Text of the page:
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Tuesday, 28 October 2014

Tribute to Beijing

Gideon Osborne thinks that he is very clever; and even he is impressed by his cleverness in orchestrating the announcement that many tens of billions of pounds are to be invested in infrastructure projects in the UK.

It was a principle of Political Economy that the primary function of an economy is to maintain its people to the highest possible level of comfort; and that this could only be assured in the future if enough of the national product was invested today. The principal reason why Political Economy was known as the 'dismal science' was because of its insistence on setting aside at least what was necessary for investment. That was an overriding constraint on consumption.

Gideon thinks he has pulled off the ultimate defiance of Political Economy, by continuing with growing payments for civil servants and beneficiaries of the welfare state. Normally this would mean that the infrastructure continued to decline and become more out-of-date. But the great genius is getting foreigners - and the Chinese in particular - to put just a little of their accumulated trade surplus into British railways and other essential systems.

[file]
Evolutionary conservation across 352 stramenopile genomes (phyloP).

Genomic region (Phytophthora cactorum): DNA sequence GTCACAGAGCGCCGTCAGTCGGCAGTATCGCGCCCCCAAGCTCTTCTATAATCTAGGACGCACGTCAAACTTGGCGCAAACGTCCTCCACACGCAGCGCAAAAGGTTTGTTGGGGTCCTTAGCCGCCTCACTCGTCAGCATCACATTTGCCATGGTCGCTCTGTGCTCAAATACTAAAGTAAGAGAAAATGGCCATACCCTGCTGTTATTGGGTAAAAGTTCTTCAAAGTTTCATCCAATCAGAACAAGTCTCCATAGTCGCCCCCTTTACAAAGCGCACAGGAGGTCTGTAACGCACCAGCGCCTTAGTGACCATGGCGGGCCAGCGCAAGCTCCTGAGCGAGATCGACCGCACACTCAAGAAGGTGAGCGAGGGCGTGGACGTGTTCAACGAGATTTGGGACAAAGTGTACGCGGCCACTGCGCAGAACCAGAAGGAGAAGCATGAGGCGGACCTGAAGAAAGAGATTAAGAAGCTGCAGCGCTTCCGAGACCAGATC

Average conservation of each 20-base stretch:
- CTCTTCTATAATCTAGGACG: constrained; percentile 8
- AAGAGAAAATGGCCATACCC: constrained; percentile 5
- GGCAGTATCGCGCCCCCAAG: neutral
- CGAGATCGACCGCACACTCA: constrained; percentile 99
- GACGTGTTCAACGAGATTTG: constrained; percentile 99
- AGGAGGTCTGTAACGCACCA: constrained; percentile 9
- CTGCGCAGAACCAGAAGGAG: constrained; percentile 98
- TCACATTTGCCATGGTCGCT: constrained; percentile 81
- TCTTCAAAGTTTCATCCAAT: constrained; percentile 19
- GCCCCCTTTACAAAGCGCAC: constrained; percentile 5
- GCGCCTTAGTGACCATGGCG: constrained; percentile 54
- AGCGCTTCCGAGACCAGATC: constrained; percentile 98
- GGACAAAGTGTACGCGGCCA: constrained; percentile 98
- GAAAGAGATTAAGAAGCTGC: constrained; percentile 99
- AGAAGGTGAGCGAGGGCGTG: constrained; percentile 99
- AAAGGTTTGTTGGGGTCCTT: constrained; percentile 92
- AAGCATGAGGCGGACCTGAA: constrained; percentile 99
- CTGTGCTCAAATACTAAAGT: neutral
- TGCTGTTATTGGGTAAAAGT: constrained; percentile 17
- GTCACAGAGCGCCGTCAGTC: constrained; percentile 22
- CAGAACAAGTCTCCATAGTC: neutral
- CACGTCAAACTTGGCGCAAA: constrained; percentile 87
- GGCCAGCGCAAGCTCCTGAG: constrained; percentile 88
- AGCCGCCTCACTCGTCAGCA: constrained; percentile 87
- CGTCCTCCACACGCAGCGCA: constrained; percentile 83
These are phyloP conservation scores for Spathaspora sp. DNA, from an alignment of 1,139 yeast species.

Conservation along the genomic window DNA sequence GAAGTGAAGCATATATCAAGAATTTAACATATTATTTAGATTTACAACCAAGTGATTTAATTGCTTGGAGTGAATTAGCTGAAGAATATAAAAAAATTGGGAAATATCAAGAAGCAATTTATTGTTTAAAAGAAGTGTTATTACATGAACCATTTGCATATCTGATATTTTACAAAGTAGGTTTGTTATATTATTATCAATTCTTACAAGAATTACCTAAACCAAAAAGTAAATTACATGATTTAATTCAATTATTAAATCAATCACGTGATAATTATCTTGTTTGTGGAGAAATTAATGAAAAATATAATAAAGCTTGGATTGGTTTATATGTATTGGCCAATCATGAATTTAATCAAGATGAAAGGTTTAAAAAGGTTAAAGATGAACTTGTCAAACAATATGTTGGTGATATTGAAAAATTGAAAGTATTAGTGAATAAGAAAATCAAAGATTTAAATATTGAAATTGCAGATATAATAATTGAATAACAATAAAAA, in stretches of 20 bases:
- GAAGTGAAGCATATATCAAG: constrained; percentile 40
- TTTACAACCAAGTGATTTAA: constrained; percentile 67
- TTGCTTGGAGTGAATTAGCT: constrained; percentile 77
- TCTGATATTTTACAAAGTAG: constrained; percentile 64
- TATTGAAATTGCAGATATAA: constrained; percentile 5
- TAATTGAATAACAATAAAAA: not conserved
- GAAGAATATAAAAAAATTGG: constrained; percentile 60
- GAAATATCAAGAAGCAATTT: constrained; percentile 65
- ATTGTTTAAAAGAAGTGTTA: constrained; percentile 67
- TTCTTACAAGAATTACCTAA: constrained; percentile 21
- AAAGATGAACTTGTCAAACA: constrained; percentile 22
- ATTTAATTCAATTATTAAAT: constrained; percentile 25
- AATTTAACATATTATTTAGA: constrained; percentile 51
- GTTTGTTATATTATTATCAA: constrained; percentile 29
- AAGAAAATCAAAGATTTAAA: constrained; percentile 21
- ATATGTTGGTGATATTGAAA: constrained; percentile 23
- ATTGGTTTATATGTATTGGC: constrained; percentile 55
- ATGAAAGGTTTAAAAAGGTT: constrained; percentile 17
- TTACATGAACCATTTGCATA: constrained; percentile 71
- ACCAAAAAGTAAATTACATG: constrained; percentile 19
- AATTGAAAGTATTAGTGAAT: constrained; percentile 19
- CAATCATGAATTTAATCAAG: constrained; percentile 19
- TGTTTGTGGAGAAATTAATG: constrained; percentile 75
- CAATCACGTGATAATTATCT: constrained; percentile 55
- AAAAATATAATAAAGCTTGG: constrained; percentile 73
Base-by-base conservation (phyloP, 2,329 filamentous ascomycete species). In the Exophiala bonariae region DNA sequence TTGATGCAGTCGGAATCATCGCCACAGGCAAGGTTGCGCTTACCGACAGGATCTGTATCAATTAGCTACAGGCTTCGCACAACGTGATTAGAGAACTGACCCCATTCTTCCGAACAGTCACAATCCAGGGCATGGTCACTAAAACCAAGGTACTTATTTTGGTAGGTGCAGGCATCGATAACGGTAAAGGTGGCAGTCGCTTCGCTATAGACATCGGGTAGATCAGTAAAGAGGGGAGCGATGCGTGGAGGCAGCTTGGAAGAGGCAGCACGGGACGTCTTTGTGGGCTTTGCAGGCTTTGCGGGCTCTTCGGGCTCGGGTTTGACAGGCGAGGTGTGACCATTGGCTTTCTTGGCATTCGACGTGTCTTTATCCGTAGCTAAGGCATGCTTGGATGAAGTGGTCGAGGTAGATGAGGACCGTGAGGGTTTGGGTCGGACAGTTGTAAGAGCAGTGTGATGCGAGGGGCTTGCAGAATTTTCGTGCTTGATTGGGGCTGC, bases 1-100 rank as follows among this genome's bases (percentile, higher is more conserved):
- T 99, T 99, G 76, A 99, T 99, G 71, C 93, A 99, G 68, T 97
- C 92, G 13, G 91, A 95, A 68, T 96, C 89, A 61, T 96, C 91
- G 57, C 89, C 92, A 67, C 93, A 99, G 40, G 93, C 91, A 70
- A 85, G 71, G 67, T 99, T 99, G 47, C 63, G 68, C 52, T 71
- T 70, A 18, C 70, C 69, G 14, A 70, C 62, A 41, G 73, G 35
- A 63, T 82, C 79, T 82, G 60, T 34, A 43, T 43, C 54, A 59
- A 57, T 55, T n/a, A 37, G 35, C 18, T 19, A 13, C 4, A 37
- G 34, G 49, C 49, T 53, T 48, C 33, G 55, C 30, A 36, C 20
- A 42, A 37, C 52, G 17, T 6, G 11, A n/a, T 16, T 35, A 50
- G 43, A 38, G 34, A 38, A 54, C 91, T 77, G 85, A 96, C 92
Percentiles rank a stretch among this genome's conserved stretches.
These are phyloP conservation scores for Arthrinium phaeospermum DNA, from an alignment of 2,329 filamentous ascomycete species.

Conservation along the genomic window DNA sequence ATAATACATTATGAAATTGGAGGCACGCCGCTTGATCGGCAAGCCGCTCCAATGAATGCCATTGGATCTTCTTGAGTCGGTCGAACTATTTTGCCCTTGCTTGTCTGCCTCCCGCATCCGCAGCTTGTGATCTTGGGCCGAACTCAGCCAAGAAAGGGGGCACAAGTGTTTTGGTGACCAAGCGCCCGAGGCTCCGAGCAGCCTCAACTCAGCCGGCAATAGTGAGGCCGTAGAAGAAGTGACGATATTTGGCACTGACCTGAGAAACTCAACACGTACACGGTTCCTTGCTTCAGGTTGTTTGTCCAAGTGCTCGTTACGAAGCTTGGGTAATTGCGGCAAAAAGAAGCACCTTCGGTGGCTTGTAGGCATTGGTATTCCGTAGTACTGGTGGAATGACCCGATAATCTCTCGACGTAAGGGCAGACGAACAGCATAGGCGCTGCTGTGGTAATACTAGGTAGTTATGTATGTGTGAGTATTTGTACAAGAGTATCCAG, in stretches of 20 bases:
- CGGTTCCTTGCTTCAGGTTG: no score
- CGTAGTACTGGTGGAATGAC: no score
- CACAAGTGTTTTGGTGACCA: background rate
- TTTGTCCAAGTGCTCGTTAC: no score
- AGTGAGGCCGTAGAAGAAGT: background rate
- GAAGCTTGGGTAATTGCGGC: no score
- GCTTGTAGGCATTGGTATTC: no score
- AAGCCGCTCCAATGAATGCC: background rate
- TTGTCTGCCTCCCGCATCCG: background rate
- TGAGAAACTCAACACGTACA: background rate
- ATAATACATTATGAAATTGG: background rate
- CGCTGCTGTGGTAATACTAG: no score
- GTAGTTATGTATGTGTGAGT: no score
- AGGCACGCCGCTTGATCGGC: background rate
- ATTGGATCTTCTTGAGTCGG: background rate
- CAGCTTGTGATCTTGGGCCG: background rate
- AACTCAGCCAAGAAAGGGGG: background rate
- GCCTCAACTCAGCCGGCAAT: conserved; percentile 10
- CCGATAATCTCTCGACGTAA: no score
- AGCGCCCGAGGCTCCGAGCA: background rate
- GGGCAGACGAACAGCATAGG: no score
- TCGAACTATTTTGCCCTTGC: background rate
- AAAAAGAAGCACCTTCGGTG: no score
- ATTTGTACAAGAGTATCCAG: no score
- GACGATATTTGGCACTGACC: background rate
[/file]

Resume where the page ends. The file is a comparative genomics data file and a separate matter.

The British users will have to pay the alien owners for the use of those services in perpetuity: the cash will syphon out of the country after direct costs have been met within the UK. The profit - which should be available for re-investment, had the projects been British-owned - will be allocable by the Chinese to whatever investments they deem appropriate, wherever in the world these occur. Given the balance of the British economy, this is likely to be a permanent situation.

Isn't Gideon a clever boy!

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